People who study waiting (yes, there are people who do) say there are actually times when we like to wait…when we prefer waiting.  George Loewenstein, Professor of Economics and Psychology at Carnegie Mellon University and director of the Center for Behavioral Decision Research, wrote Anticipation and the Valuation of Delayed Consumption. His research found that people who have a high desire to be kissed by their favorite celebrity would actually pay more for this depending on the wait time. It turns out people will actually pay more money to receive that kiss three days in the future rather than receive it right now, today. Seems that people think, “If I get it right now, today, I’ll miss the joy of anticipation, of imagining, savoring, picturing, and getting to look forward to it.” People want the joy of a big moment, but they want all the moments that lead up to the big moment. We love to anticipate. However, it is a fine balance-- the research all states that people don’t want to wait too long. Waiting too long for a celebrity kiss will result in a wrinkled, aged, saggy and flabby celebrity—and then the joy goes out!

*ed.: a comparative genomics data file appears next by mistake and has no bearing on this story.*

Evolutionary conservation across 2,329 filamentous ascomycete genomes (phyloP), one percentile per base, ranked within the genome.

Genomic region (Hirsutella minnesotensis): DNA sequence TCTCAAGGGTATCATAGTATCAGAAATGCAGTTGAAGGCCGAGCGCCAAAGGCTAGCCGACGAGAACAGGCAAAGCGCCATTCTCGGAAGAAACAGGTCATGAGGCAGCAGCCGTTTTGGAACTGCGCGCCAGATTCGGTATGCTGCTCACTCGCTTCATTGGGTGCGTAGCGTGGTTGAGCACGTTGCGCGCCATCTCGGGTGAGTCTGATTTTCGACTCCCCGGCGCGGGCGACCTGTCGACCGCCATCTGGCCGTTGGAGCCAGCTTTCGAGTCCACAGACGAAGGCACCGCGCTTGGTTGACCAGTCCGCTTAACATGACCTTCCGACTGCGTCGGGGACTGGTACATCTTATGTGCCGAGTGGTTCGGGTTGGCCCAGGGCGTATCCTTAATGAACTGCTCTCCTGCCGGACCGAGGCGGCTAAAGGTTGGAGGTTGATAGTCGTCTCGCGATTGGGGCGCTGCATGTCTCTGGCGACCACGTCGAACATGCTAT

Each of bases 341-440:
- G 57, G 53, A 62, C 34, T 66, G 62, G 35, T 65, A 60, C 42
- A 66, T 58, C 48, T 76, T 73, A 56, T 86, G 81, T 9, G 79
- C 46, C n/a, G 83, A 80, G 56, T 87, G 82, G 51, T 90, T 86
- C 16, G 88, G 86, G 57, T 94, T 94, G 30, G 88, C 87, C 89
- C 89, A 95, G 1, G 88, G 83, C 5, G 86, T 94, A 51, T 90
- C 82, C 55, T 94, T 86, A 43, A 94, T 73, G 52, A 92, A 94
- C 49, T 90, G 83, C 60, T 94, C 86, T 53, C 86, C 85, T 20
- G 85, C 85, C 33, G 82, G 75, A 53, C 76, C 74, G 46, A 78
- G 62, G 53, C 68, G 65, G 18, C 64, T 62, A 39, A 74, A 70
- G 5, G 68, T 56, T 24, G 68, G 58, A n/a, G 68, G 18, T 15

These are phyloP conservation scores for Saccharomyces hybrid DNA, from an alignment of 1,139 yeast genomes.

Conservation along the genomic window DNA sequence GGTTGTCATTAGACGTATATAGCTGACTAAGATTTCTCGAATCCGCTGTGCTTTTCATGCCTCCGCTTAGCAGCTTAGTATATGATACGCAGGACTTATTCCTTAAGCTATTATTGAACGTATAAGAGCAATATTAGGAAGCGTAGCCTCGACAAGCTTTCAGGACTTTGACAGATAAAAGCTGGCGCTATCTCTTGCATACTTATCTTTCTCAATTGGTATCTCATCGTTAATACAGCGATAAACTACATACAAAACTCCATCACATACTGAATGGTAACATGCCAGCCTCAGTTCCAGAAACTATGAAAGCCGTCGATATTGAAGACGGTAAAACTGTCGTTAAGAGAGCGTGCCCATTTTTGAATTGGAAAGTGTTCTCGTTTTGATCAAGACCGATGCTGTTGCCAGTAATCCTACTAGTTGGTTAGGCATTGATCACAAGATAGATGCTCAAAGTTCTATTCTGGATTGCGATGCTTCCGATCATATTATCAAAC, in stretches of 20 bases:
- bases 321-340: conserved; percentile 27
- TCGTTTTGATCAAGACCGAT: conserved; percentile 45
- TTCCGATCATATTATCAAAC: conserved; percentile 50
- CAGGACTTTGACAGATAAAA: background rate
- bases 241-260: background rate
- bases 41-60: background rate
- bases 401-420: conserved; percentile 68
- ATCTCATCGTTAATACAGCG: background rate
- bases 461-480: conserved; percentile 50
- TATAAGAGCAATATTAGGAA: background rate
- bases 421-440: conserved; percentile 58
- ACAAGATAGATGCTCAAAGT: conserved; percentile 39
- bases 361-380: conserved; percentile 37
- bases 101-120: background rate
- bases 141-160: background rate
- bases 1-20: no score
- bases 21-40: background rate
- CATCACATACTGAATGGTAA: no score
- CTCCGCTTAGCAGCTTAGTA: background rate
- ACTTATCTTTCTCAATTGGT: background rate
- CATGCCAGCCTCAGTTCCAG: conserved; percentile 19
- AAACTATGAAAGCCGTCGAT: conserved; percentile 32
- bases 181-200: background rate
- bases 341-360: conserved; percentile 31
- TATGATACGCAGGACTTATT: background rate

Waiting has very little to do with what we are waiting for, but instead, our potential for growth while we wait. The pause, the mindful moments, the collaboration... all these practices in waiting can lead to growth in the individual. The simple act of collaboration when having to wait is an act of humility and expression of a need for help. This in and of itself is progress for those seeking counseling or support.


As you look ahead into the new year and consider making life changes, practice changes, and routines changes, you may feel out of control, you may feel unimportant, you may feel like you have to wait on what you think you want or what you need. You may be in long return lines or lines at the gym waiting for equipment to open up from all the people suddenly interested in getting fit; instead of fighting it, be mindful in the moment. Choose to be mindful and use the “wait” as a reminder that “I’m not in control of the world, and that’s a really good thing.” What happens within you while you are waiting, may be of more value than that for which you are waiting.

Written by: Dan Hall has a Bachelor of Arts in Education and a Masters of Divinity. With over 25 years of ministry experience, Dan has served as a Pastor, Church Planter, Transitional Leader, Mentor, and Coach. Follow more of his writing at his online blog, Voce.

Photo credit: Wil Stewart on Unsplash